If you want to adjust just the colors in your photo without changing the brightness, then you want to check out the Color sliders. For example, your digital camera may produce colors that don’t quite match what you saw when you took the picture; or you may have scanned an old print that’s faded or discolored; or you may just want to change the colors in a photo for the heck of it. If so, the sliders below the Auto Color button are for you.
You get four ways to adjust your colors here:
Saturation controls the intensity of the color in your photo. For example, you can turn a color photo to black and white by moving the slider all the way to the left. Move it too far to the right and everything glows with so much color that it looks radioactive.
Temperature lets you adjust color from cool (bluish) on the left to warm (orange-ish) on the right. Use Temperature for things like toning down the warm glow you see in photos taken in tungsten lighting, or just for fine-tuning your color balance.
Tint adjusts the green/magenta balance of your photo, as shown in Figure 4-9.
You probably won’t use all these sliders on a single photo, but you can use as many of them as you like. Remember to click the checkmark that appears in the Color palette if you want to accept your changes. Chapter 7 has much more information about how to use the full-blown Editor to really fine-tune your image’s color.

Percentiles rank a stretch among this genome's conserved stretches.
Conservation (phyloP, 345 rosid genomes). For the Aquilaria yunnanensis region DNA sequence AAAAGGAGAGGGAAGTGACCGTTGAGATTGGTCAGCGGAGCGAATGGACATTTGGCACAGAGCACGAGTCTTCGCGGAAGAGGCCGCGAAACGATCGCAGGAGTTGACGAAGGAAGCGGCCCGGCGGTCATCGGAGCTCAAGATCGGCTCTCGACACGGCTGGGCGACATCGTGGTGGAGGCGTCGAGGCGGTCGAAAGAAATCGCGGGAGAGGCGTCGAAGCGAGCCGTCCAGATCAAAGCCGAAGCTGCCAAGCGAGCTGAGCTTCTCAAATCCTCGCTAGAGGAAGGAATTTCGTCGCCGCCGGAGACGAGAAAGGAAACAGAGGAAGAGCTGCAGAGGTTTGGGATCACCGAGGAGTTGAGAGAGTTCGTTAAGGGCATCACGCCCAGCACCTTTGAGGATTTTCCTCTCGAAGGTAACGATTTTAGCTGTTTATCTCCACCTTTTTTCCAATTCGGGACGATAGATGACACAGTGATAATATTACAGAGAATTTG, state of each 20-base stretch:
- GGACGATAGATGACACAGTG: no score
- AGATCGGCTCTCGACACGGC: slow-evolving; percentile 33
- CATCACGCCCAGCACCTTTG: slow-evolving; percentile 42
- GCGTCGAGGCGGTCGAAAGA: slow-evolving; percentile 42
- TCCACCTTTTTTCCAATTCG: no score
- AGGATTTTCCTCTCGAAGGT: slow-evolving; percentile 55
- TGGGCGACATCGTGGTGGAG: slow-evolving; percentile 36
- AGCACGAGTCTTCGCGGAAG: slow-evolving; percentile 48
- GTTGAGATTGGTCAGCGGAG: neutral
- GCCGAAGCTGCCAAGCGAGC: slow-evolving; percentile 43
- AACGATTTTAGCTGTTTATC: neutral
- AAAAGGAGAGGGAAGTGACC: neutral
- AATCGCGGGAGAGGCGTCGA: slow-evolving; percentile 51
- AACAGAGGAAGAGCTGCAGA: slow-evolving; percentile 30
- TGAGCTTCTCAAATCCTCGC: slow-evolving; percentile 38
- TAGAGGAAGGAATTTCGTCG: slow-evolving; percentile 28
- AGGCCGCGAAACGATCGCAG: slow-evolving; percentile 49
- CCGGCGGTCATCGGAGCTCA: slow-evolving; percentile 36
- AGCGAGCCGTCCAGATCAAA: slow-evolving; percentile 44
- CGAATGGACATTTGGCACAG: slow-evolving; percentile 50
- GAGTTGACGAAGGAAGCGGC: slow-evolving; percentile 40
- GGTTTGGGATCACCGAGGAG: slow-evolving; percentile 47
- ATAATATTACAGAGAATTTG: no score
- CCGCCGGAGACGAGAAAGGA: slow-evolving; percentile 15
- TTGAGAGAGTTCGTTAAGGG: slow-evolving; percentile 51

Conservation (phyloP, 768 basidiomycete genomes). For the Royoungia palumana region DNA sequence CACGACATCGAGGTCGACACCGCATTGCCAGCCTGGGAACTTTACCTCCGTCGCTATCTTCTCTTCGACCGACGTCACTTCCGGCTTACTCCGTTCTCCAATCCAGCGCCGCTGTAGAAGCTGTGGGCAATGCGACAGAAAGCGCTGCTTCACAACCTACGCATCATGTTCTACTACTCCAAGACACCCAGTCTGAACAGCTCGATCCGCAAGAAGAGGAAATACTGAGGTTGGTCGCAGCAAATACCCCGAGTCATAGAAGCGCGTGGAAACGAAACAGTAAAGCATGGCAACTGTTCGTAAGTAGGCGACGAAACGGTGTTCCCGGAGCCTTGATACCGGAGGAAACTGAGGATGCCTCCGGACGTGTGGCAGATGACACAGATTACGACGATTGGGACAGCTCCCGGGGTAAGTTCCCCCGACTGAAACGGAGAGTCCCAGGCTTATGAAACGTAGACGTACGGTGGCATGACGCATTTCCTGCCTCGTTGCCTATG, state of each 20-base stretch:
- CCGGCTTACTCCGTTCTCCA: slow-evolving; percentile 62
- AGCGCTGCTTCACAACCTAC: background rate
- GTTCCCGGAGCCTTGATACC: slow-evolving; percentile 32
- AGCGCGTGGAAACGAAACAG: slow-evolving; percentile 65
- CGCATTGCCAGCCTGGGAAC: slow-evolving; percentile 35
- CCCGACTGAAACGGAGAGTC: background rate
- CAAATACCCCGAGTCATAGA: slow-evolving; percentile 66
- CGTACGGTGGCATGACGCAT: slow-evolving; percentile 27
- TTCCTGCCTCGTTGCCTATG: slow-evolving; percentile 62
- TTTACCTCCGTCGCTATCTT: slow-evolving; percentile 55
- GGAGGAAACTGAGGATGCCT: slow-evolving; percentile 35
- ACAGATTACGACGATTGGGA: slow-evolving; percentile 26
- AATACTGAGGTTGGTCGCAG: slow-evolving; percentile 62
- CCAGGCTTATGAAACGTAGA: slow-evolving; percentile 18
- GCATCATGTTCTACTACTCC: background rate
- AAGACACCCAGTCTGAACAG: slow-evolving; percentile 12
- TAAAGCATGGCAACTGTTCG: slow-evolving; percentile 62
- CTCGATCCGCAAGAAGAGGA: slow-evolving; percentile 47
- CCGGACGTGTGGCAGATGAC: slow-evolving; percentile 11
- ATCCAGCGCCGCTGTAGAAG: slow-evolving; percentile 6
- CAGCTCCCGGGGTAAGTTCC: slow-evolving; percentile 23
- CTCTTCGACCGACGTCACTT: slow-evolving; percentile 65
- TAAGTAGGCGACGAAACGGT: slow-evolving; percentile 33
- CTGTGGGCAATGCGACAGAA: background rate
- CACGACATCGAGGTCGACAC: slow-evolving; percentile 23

Now that you’ve finished your other corrections, it’s time to sharpen, or improve the focus, of your photo. Most digital camera photos need some sharpening, since the sharpening your camera applies is usually deliberately conservative. Once again, a Quick Fix Auto button is at your service. Give the Auto Sharpen button a try to get things started (see Figure 4-10).
You should understand, though, that the sad truth is that there really isn’t any way to actually improve the focus of a photo once it’s taken. Software sharpening just increases the contrast where the program perceives edges, so using it first can have strange effects on other editing tools and their ability to understand your photo.